[Marxism] Electricity workers throw out bureaucratic managers in struggle for workers' participation

Stuart Munckton stuartmunckton at gmail.com
Sun Oct 25 21:14:14 MDT 2009


 <http://www.venezuelanalysis.com/news/4892>This battle is extremely
important because the revolution is being weighed down, choked, undermined
by burreaucracy, corruption, pro-capitalist elements not just embesdded in
the institutions but reflected in the Chavista movement at its highest
levels. The effects of this have grown very dangerous.

 What is more, these problems are about more than just blackouts and
frustrated workers, they has bloody consequences. This is shown by the
brutal violence so often committed with impunity against land reform
activists, trade unionists and, in a recent case a PSUV militant tortured by
police and then abandoned by sections of the Chavista leadership.

This shows that the battle is live, that the genuinely revolutionary forces
have life, that progress is made despite the problems, that the dynamic of
relationship between Chavez and the ranks still exists to drive the process
forward despite its many limitations and contradictions. Of courxe, there
are many many more battles ahead and this one isn;t even decisively
resolved. Hopefully we will see this type of thing repeated in  many places
- then the long talked about "revolution inside the revolution" will have
real meaning.

The scale of the problems facing the revolution provide the context that
makes this such an important event, and such a reason for cheer.

http://www.venezuelanalysis.com/news/4892

Electric Workers Kick out Bureaucratic Management in Valencia State
Published on October 25th 2009, by Aporrea.org

Valencia, October 24th, 2009 (Aporrea.org) – Electrical sector workers,
after a just struggle against the managerial bureaucracy of Corpoelec [the
state owned National Electricity Corporation] conveyed their satisfaction
with the announcements by Chavez regarding the electrical sector. The
Corpoelec bureaucracy has revealed itself in the large failures in the
electrical service, and in the violation of the rights of workers.

In this respect, on Friday morning in Carabobo [Valencia state], at the
headquarters of Corpoelec-Cafade, workers carried out a protest. “Out with
the bosses, for being incompetent” shouted dozens of electric sector workers
in this protest demanding new, more efficient authorities capable of looking
for solutions to the blackouts that daily leave thousands of Caraboban
residents with out electricity.

The protest also demanded the re-hire of a group of workers and some
engineers who were unjustly fired by the management of Corpoelec.

The protest culminated with the withdrawal of various managers and
directors, who used their vehicles to open a path between the crowds of
employees who sang loudly, “and they’re going, they’re going, the managerial
bureaucracy is going”.

The workers hugged and applauded, satisfied by the departure of the
bureaucrats, whom they blame for inscrutability around the concrete causes
of the failures in the electrical system and their supposed inefficiency
with confronting the lack of maintenance of the power lines, transformers,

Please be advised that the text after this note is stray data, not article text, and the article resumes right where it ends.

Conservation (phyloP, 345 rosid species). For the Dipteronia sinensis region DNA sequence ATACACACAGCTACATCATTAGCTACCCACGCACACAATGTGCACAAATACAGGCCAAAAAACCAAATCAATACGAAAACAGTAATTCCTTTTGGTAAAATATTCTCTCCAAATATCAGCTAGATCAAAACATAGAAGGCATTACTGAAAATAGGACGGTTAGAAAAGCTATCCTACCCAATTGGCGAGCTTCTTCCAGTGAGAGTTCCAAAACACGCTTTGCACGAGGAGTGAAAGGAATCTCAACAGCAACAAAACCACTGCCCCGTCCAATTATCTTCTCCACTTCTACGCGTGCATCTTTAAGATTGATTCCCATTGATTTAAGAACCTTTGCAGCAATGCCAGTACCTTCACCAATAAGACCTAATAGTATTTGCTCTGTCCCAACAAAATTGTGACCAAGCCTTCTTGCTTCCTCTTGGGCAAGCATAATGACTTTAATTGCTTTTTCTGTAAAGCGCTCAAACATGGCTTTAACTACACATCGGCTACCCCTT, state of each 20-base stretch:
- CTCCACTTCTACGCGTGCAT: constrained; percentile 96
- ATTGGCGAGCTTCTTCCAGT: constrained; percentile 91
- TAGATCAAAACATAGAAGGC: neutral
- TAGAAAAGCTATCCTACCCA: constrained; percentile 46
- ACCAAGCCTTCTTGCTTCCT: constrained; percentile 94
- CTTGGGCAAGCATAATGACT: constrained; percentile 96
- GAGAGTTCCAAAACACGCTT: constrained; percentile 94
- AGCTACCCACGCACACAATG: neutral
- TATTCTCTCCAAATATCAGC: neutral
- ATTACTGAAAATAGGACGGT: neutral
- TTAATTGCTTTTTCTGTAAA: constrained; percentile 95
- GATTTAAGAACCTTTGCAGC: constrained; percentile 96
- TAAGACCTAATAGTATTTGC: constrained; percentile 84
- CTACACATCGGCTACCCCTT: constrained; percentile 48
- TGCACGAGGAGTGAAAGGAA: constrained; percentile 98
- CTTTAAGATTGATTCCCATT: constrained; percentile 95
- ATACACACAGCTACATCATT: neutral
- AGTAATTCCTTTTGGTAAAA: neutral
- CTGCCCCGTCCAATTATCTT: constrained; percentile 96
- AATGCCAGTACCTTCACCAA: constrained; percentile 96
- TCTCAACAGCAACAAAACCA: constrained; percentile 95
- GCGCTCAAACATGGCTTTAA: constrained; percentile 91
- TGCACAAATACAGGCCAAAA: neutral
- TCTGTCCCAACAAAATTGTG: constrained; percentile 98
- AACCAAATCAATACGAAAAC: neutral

and other infrastructure.

The workers also pointed out that the management was indifferent to their
complaints of attacks by electricity customers over the service failures and
was hindering the discussion about the collective contract.

“Today we have taken control, just as the president has said in his
speeches. We are doing this in order to guarantee a service to the people
and provide a solution to the problems. We want to provide a timeline of
when electricity will be suspended and why, something that the authorities
couldn’t do,” said Jesus Granados, general secretary of the Electrician’s
Union of Carabobo.

The electricians accused the management of keeping such information from the
community, a situation which has provoked annoyance in the population over
not knowing how long the blackout will last.

Workers also said that management didn’t care that this was happening and it
is the workers who suffer the consequences, who are the victims of abuse and
insults by people from various communities.

The workers stressed that they are prepared to create a timeline of
rationing and make it public, as the population has the right to know such
information so that they can take necessary previsions while the electrical
problems in the country are being solved.

Electrical workers agree with the statements by [Venezuelan president Hugo]
Chavez, that, “the problem isn’t just technical, the problem is also
political. Much of the management in the electrical companies are resisting
the changes. Not all of them resist, but there’s a kind of knot, a Gordian
knot, that resists the full participation of the workers.”

*Translated by Tamara Pearson for Venezuelanalysis.com*

-- 
A map of the world that does not include Utopia is not worth even glancing
at, for it leaves out the one country at which Humanity is always landing.
And when Humanity lands there, it looks out, and, seeing a better country,
sets sail. Progress is the realisation of Utopias." — Oscar Wilde, Soul of
Man Under Socialism


"The free market is perfectly natural... do you think I am some kind of
dummy?" — Jarvis Cocker



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